Travel to Learn: Literature in Great Britain

Literature in Great Britain

One of the main things that attracts people to the UK is the world they read about in our classic novels – the ominous landscapes of Wuthering Heights, smoky London town of Oliver Twist, prim and proper society of Pride and Prejudice, and rugged, patriotic folk of Scotland. While our world has caught up with modern times of course, there is still plenty of room in Great Britain to enjoy the fantasy worlds of years gone by. In towns and cities all over the country we have museums and attractions dedicated to our prized writers, enough to satisfy literature-addicts to days at a time.

Jane Austen – Bath

Many of Jane Austen’s novels are set out in grand houses in top of hills in the countryside, but if there was ever a city where the characters took a break from the fresh country air, it would be Bath. Austen actually lived in the city itself for a short while, and used it as a setting for two of her novels; Northanger Abbey and Persuasion. The Jane Austen Centre in Bath is dedicated to bringing you all things Jane related, from exhibitions, spa experiences, high tea in the tea rooms, walking tours, and even an array of traditional outfits to get dressed up in to make you really feel like you’re just walked out of Sense and Sensibility.

Robert Burn – Edinburgh

Edinburgh is known as a city very popular with classic writers, and the Scottish National Poet Robert Burns was no exception. Burns’ is a classic rags to riches tales, and during a visit to Scotland you can participate in tours which will take you on a journey from his peasant days up to being the talk of the town, visiting various famous Burns sights just outside Edinburgh and in the city itself. The Writers’ Museum in Edinburgh showcases many of Burns’ personal belongings, such as his own writing desk and manuscripts. Exhibitions about other writers such as Robert Louis Stevenson and Sit Walter Scott are also on show at the museum.

The Brontë Sisters – Yorkshire

Those rolling hills and sublime landscapes that Emily Brontë was constantly referring to in her novel Wuthering Heights were set in no other place than the county of Yorkshire. This part of England isn’t often visited by many tourists, but is a stunning part of the country to visit and one to go on the list if you’re a fan of the Brontë’s. The Brontë Parsonage Museum is the place to go to find out about all things Charlotte, Emily and Anne, and can be found in Haworth in West Yorkshire.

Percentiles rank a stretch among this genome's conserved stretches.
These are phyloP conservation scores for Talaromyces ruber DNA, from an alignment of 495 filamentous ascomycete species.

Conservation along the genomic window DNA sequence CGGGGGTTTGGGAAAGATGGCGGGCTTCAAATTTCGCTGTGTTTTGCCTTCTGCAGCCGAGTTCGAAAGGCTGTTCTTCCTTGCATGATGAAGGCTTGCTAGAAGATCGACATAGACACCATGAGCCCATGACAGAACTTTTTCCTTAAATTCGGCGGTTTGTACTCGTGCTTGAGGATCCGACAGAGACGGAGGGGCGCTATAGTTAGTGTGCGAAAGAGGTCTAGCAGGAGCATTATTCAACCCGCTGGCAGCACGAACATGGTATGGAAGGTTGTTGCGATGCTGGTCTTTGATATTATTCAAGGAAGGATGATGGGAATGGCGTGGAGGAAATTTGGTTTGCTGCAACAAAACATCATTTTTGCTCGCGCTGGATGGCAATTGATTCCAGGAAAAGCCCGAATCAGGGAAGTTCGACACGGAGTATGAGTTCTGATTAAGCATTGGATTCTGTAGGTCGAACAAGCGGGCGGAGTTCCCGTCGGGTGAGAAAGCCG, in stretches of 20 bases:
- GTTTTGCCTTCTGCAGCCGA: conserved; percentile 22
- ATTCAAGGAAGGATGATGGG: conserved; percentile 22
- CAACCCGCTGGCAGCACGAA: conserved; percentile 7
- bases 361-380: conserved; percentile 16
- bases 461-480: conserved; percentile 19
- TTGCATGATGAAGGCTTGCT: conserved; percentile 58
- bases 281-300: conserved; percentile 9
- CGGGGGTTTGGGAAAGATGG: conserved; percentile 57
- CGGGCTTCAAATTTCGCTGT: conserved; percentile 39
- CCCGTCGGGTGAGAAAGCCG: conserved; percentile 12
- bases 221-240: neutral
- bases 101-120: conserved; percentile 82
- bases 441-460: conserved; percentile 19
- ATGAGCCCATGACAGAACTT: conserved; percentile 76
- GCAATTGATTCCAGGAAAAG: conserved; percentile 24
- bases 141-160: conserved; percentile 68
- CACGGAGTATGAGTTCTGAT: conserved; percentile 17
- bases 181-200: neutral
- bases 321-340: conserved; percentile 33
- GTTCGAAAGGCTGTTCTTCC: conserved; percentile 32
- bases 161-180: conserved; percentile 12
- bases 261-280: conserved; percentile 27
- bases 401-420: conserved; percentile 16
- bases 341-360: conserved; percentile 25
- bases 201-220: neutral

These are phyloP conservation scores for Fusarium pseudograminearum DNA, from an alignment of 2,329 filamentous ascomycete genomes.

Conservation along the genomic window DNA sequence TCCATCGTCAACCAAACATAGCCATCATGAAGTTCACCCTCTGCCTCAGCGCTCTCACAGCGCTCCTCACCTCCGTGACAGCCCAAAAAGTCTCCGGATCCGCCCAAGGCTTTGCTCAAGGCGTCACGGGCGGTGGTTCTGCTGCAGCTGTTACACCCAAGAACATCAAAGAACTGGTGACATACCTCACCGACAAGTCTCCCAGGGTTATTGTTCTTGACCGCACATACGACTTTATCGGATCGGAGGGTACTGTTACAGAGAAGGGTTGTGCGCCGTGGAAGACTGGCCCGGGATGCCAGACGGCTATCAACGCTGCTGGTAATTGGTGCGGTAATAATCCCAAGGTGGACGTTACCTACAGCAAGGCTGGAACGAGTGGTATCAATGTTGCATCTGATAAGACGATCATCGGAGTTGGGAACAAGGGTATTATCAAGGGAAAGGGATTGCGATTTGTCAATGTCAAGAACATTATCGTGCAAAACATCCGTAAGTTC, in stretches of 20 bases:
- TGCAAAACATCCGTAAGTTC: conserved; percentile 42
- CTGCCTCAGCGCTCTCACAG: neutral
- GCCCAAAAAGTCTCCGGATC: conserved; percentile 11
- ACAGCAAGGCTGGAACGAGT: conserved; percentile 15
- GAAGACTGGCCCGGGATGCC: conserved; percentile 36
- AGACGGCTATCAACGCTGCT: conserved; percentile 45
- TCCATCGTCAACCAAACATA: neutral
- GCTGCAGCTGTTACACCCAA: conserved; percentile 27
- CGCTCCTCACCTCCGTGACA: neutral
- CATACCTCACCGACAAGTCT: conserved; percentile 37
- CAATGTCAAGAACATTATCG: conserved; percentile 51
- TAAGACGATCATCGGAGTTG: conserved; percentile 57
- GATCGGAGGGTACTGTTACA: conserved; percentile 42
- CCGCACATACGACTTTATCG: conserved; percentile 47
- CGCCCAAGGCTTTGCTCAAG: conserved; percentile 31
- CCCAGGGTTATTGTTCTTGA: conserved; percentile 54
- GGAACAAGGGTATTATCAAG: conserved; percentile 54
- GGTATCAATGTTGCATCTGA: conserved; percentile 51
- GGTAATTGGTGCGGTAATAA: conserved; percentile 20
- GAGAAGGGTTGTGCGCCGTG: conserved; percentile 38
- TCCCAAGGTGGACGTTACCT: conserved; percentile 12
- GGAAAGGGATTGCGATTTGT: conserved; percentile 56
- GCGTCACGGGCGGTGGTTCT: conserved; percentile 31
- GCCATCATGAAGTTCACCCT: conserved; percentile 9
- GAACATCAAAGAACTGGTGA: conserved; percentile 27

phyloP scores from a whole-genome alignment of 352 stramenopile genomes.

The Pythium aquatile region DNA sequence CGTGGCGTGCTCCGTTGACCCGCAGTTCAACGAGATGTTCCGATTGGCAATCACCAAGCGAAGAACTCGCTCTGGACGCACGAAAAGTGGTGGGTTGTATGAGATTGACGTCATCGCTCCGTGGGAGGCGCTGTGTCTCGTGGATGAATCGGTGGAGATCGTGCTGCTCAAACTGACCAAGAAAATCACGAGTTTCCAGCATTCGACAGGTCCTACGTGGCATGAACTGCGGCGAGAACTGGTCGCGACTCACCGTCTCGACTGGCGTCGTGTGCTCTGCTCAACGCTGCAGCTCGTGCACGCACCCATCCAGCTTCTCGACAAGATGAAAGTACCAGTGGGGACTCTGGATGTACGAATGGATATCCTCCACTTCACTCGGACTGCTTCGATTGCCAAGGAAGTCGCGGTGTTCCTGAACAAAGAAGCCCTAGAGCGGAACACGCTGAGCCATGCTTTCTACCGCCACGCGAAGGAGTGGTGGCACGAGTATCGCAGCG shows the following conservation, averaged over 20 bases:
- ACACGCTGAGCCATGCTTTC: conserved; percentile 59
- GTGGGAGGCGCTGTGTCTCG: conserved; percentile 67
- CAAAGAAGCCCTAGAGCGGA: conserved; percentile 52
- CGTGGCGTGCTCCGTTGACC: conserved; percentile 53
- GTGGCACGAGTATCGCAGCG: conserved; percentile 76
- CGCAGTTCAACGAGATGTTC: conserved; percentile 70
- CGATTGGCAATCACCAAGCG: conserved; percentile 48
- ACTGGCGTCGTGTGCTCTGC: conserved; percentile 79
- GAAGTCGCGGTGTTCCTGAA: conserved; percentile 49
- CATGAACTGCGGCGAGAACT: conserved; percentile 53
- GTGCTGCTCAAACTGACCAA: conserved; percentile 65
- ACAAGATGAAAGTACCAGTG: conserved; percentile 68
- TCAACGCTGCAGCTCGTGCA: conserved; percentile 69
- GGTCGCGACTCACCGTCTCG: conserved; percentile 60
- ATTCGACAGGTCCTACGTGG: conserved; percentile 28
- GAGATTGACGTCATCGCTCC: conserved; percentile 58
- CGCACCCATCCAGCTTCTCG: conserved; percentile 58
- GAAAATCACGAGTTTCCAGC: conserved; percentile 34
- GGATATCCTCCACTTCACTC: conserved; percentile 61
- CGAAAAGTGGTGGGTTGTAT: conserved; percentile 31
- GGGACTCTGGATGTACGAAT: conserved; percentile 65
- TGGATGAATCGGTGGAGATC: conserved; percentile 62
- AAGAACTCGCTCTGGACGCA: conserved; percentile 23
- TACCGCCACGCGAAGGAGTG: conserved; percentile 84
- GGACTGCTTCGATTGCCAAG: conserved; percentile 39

Charles Dickens – London

What would an article about English literature be without the infamous Charles Dickens and his portrayals of cockney orphans and ‘the Big Smoke’. In modern London you can throw yourself back in time to the gritty years of the 19th century but visiting the Charles Dickens Museum, which is based in his last remaining house in the world; 48 Doughty Street, London. Here you can wake a costumed tour, step inside Mrs Dickens’ kitchen, and gaze upon manuscripts from the master himself. Over 100,000 of Dickens’ own possessions are in this museum, allowing you to really dive into the world of one of our planet’s most renowned writers.

William Shakespeare – Stratord-upon-Avon

In the heart of England, just a few miles away from where I grew up, lies the little town of Stratford-upon-Avon, one of the most important literary spots in the UK, having been made famous by Shakespeare himself. The town is very popular with tourists all year round for that very reason, and not only can you visit the museum all about the man himself, but the Royal Shakespeare Company put of performances all year round of his incredible plays. Some of the best actors and actresses on the planet have been known to tread the boards of the Royal Shakespeare Theatre in Stratford, so make sure you check who might be in town if you’re visiting.

There are plenty more authors, poets and playwrights whose lives and works are on display, making literature in Great Britain an enticing focus of any trip to this mesmerizing part of the world.


Emma Higgins has been writing and traveling on and off since 2009. Her blog, Gotta Keep Movin’ is full of stories and advice from her trips, which include Europe, India, Morocco, South America, the USA and Canada. Her main focuses are budget travel and volunteering, and she has been involved in sustainable farming in Argentina, animal shelters in Peru, and even tried her hand at making goats cheese in British Columbia. Follow her travels on Facebook, Twitter and Pinterest.
Categories: Education

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